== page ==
Sean Scott
Teapot – SS
Endicott brick clay
Cone 5 oxidation
Slab built
Terra sigillata and glaze
4.5 X 8.5 X 5


My making process has many steps, starting with slaking down 50 pounds of Endicott Brick Clay.
I add a dash of barium carbonate to prevent scumming, a little OM-4 Ball for plasticity and some Custer Feldspar to help tighten up the body. The next step is to strain the slip through a 30 then 40 mesh sieve to remove the course material and then let the clay dry until it is firm and wedgeable.
I form a slab with a rolling pin and throw it on a table to stretch it out; this is repeated until the desired thickness is achieved. A paper template is used to trace a pattern on the slab, which is then folded onto itself to create the main body. The vessel is rested in a shallow bowl upside down and is worked and refined as it stiffens. I pinch the spout, handle, and knob from solid pieces of soft clay. The spout is allowed to stiffen before it is cut in half, hollowed out, and put back together. Construction of the flanges and gallery is tricky. Holes are perforated where the spout attaches to make a strainer and everything is assembled including the bottom. Portions of the surface that are to be left raw are burnished.
In this piece, I raked a texture onto the surface and then let the pot dry completely before brushing a white terra sigillata on the body. The piece was bisque fired to cone 03, a liner glaze was poured and glazes and oxides were brushed or trailed onto the exterior. The glaze firing was a quick one to cone 5 in an electric kiln.
This piece was part of a series of 10 teapots and was made towards the end of the run. Continuing themes of exploration include utility (so much to say here), proportions, form (especially as it relates to the human body), texture/surface quality, patterns, color, play, nature and metaphor. Color was likely the element I was pushing the most and also exploring the fuming of the glaze on the terra sigillata. I also switched my stamp on this pot.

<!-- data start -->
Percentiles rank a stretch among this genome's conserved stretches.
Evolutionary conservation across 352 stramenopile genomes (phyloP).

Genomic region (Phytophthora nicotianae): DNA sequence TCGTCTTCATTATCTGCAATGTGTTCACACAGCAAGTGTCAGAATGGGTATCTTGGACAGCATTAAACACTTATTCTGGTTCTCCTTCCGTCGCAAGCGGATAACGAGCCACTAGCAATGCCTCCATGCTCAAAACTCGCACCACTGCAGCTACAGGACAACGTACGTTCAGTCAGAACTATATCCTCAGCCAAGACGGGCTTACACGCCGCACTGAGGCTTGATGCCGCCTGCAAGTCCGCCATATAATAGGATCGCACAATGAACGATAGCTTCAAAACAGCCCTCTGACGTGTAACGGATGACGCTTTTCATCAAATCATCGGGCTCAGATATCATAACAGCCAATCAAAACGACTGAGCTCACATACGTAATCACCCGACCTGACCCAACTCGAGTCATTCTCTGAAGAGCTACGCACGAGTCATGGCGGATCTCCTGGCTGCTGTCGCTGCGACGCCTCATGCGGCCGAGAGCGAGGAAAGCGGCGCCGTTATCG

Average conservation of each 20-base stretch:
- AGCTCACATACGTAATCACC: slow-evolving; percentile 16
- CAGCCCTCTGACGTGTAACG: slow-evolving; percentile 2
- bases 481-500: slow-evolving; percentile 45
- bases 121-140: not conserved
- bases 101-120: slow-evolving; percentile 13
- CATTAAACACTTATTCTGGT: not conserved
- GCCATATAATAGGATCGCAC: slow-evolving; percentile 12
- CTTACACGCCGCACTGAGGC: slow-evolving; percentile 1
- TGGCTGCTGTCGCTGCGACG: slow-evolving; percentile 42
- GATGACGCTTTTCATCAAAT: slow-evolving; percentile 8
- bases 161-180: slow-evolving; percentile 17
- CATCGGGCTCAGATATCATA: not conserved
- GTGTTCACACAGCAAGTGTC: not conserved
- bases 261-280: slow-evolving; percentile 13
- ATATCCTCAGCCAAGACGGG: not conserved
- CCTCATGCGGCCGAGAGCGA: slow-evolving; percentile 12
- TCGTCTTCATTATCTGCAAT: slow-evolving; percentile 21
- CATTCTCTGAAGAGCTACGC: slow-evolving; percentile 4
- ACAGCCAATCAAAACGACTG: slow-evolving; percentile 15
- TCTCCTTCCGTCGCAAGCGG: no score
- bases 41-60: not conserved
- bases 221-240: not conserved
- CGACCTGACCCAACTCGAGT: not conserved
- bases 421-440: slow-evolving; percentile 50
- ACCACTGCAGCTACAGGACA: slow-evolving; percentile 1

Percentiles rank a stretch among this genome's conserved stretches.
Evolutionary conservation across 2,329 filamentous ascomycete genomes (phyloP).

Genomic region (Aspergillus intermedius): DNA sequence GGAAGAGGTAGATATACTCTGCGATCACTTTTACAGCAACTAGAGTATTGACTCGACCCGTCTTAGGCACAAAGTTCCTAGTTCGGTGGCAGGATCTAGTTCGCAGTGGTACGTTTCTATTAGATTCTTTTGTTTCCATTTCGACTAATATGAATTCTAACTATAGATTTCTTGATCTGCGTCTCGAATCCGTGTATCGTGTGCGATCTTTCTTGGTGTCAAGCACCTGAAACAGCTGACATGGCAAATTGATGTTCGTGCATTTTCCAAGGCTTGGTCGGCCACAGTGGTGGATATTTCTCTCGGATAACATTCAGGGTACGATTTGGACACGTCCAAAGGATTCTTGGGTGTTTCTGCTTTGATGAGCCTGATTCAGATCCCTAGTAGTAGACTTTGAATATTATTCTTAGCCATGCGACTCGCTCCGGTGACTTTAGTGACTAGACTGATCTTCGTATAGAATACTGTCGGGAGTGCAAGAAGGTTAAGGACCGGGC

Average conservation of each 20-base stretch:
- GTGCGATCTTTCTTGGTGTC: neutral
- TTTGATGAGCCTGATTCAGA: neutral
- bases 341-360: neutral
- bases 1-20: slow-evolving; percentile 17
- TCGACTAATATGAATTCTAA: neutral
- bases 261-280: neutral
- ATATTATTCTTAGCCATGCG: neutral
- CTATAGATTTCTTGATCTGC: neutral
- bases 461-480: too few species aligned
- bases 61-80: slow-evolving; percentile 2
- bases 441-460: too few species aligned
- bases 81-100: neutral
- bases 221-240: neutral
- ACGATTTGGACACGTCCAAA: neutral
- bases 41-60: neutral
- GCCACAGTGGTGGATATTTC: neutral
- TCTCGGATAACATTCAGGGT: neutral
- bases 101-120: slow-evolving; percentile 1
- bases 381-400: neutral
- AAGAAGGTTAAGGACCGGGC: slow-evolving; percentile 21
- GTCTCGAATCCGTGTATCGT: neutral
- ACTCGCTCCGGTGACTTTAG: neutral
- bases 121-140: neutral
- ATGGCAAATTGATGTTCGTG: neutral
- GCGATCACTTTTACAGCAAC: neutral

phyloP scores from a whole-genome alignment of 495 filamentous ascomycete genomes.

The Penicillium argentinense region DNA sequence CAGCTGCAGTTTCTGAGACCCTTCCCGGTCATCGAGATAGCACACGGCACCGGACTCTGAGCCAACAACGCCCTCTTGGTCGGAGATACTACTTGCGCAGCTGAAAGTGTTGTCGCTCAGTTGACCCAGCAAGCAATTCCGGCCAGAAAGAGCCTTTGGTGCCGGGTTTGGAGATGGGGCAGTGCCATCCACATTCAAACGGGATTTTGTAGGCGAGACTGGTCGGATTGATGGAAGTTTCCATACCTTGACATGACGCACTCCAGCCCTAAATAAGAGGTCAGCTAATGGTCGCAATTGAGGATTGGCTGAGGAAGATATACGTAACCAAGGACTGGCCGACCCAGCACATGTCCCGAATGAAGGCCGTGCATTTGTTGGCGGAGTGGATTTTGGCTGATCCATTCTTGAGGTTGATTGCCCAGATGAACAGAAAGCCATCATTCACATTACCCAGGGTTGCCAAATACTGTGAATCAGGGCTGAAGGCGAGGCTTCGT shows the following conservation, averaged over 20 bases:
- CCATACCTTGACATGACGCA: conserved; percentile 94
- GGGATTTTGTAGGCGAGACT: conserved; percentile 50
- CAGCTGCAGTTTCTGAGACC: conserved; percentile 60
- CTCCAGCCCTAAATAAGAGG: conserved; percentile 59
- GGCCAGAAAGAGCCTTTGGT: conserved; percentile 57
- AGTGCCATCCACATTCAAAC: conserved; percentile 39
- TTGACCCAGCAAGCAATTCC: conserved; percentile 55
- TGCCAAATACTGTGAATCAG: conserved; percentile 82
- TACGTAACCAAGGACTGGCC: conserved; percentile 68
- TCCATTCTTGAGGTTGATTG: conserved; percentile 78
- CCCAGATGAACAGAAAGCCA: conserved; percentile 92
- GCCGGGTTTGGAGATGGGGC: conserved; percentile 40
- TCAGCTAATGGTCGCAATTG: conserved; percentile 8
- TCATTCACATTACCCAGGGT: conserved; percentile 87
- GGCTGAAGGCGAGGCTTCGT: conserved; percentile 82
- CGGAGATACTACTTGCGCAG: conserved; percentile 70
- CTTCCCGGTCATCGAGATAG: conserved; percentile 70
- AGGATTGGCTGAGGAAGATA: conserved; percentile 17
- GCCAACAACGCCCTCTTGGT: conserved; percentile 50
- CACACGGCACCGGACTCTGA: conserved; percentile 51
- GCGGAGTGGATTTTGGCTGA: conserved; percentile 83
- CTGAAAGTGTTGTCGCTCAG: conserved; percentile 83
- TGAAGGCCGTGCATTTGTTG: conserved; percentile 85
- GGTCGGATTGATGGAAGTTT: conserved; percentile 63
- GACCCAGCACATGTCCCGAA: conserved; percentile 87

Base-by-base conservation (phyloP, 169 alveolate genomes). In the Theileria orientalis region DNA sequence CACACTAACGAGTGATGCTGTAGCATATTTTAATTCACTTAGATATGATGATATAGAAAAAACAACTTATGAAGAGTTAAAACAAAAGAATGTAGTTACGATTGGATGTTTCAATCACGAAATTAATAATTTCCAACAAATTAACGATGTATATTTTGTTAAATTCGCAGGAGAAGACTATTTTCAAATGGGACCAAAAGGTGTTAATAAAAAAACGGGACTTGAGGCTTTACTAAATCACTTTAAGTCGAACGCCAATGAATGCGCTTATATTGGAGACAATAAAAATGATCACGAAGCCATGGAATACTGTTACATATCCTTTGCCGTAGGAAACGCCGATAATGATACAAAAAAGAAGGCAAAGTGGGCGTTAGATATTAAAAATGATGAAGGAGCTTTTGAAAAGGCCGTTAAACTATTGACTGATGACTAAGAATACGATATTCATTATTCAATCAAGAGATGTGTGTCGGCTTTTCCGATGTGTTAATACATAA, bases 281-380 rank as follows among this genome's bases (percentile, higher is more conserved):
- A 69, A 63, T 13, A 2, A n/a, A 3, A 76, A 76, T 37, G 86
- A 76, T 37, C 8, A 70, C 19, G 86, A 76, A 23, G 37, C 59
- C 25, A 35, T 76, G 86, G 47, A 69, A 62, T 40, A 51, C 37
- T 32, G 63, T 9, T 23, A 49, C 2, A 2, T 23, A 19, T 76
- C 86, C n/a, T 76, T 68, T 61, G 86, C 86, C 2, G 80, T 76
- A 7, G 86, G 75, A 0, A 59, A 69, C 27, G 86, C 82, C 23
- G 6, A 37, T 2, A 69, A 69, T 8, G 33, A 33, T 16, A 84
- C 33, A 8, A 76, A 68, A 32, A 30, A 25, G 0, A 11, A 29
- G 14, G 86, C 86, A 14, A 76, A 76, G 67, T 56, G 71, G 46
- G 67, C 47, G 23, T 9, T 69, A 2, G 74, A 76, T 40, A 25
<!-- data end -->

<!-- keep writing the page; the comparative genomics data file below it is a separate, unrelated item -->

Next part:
One memory I have of a poignant tea experience was during a trip to the remote Boundary Waters Canoe Area in northern Minnesota with four coffee- drinking dudes.
We paddled and portaged our way quite a distance the first day and found a good campsite. After waking early the next morning, our fearless leader, Keith, panicked as he searched the packs for the coffee. Hmmmmm, where was it? Back in the truck, far, far away. For the next four days we all survived on my ample supply of first-grade Dragonwell Green Tea.
One of the fellas did find a few packets of instant decaffeinated coffee that he mixed into the tea for flavor. If I remember correctly, I was the only one who lugged in a ceramic tea bowl. Overall, given the alternatives, everyone was fairly pleased with the tea’s invigorating quality as a way to begin the day.

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